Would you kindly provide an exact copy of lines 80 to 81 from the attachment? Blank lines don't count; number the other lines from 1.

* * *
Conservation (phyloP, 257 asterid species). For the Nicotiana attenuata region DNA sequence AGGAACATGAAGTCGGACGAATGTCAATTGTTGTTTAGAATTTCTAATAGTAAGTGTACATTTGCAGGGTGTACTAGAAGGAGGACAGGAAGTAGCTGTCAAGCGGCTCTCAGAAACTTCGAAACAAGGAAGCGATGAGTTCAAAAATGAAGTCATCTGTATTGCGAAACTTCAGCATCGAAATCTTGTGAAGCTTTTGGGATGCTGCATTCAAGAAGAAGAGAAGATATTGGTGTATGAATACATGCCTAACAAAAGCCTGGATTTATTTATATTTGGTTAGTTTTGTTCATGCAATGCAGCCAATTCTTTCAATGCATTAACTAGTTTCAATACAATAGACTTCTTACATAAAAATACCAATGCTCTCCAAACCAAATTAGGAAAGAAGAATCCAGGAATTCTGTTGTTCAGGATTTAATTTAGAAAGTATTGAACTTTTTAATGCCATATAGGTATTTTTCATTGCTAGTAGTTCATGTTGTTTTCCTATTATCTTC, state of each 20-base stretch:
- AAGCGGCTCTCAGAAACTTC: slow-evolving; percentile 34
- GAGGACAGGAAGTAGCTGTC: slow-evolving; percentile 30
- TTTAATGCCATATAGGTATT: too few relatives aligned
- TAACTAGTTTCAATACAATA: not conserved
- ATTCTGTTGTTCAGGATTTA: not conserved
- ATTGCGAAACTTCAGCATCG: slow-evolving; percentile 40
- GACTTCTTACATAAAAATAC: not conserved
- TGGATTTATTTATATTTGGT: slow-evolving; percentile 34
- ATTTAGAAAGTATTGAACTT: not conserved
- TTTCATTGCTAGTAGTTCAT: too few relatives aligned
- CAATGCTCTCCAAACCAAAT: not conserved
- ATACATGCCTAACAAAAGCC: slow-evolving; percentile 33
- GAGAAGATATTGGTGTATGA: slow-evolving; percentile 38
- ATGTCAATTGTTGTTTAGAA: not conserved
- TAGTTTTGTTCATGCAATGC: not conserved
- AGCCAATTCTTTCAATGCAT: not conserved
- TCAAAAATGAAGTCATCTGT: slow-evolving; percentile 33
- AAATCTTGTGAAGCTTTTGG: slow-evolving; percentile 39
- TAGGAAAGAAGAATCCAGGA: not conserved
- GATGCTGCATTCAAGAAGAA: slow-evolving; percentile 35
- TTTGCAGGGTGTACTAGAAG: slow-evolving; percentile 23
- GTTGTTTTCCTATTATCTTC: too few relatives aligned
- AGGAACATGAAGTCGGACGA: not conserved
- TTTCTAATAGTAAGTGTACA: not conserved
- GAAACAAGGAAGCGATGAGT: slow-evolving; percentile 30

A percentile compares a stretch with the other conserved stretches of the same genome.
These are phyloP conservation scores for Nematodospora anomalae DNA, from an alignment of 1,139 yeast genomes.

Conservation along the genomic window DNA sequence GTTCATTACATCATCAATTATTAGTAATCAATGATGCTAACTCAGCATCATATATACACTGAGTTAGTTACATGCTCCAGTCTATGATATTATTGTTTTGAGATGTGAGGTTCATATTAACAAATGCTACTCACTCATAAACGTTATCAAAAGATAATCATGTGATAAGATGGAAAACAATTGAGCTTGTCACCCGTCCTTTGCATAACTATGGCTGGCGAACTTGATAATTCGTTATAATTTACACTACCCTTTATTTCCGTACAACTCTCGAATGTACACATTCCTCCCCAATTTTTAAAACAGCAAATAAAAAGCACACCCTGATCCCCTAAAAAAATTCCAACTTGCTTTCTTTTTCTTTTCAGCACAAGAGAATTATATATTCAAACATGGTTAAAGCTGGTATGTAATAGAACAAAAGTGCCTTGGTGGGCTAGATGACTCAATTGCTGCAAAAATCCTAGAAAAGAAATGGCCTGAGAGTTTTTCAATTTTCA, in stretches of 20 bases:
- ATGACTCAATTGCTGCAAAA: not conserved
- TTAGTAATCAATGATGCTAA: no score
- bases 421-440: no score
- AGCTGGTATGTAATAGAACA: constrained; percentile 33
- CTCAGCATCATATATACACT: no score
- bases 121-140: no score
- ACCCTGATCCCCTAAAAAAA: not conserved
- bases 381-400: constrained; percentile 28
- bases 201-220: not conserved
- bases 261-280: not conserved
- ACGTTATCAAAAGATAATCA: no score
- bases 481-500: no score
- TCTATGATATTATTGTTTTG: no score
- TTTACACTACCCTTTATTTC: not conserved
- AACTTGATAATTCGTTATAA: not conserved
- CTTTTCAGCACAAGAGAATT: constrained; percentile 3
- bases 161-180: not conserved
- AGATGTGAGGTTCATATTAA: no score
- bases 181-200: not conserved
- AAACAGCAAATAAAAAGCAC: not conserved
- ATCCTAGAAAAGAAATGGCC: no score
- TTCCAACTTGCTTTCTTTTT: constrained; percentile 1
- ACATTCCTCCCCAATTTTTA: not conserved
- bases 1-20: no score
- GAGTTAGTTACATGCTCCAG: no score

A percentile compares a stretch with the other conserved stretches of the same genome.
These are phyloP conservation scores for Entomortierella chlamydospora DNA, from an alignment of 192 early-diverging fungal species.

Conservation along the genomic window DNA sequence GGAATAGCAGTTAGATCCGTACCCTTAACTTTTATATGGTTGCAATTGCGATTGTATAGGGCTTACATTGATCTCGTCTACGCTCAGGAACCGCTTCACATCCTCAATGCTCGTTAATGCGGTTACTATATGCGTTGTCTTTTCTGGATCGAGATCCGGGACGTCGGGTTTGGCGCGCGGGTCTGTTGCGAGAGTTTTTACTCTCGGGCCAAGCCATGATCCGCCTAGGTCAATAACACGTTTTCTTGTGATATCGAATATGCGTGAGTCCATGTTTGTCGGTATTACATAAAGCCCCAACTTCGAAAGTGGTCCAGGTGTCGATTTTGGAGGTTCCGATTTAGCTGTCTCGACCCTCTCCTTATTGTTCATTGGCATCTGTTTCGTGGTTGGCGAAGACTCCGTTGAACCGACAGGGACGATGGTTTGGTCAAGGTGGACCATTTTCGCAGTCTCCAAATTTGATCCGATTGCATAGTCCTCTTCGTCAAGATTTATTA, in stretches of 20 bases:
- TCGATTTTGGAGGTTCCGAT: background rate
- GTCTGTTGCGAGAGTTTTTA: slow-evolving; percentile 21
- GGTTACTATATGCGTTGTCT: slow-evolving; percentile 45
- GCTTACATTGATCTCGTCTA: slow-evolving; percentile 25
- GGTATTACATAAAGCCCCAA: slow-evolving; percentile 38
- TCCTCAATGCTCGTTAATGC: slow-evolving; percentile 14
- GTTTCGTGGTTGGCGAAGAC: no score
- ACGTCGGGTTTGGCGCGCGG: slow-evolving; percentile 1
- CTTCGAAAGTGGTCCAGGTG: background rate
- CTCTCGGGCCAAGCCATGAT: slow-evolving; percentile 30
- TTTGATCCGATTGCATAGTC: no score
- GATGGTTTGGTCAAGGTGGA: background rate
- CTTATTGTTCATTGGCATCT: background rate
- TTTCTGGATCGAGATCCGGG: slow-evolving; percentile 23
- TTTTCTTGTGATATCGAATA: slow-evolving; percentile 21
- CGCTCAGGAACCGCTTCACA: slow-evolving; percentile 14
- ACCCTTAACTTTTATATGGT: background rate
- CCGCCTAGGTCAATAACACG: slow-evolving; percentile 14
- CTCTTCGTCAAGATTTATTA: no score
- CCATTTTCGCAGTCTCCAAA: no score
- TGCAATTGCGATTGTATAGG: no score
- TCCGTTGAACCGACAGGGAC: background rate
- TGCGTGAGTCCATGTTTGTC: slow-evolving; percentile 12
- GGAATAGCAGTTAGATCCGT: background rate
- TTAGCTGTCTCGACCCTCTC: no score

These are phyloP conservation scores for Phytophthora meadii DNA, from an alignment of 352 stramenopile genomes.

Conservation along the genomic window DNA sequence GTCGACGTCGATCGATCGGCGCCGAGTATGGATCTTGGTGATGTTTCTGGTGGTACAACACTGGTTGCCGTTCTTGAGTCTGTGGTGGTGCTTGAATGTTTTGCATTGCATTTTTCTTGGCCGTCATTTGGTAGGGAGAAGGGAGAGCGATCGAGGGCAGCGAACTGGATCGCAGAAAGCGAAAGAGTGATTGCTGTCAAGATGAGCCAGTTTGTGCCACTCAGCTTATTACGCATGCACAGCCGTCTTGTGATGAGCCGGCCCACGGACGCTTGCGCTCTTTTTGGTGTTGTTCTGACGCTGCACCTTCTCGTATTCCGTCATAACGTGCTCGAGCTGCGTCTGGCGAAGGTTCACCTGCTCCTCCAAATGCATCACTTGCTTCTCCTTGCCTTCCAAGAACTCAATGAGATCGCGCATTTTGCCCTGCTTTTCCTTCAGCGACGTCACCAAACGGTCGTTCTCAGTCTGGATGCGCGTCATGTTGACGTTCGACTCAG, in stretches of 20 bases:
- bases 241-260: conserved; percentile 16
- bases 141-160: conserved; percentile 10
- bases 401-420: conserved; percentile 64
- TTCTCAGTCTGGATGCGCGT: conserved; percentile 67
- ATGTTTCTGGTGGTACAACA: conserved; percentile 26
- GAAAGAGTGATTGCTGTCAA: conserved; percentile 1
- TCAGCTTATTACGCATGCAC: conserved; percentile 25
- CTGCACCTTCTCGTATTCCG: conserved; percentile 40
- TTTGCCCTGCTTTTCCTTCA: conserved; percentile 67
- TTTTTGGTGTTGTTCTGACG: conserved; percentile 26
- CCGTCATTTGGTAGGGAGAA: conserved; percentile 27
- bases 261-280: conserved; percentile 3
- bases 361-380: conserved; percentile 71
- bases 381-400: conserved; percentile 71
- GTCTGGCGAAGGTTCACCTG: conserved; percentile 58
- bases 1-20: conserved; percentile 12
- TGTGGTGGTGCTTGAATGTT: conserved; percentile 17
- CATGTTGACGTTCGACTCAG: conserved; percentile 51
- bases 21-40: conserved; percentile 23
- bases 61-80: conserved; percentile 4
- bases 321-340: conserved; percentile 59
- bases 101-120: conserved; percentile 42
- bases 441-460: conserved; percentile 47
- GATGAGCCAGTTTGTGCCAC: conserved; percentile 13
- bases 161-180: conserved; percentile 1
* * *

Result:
- TGCGTGAGTCCATGTTTGTC: slow-evolving; percentile 12
- GGAATAGCAGTTAGATCCGT: background rate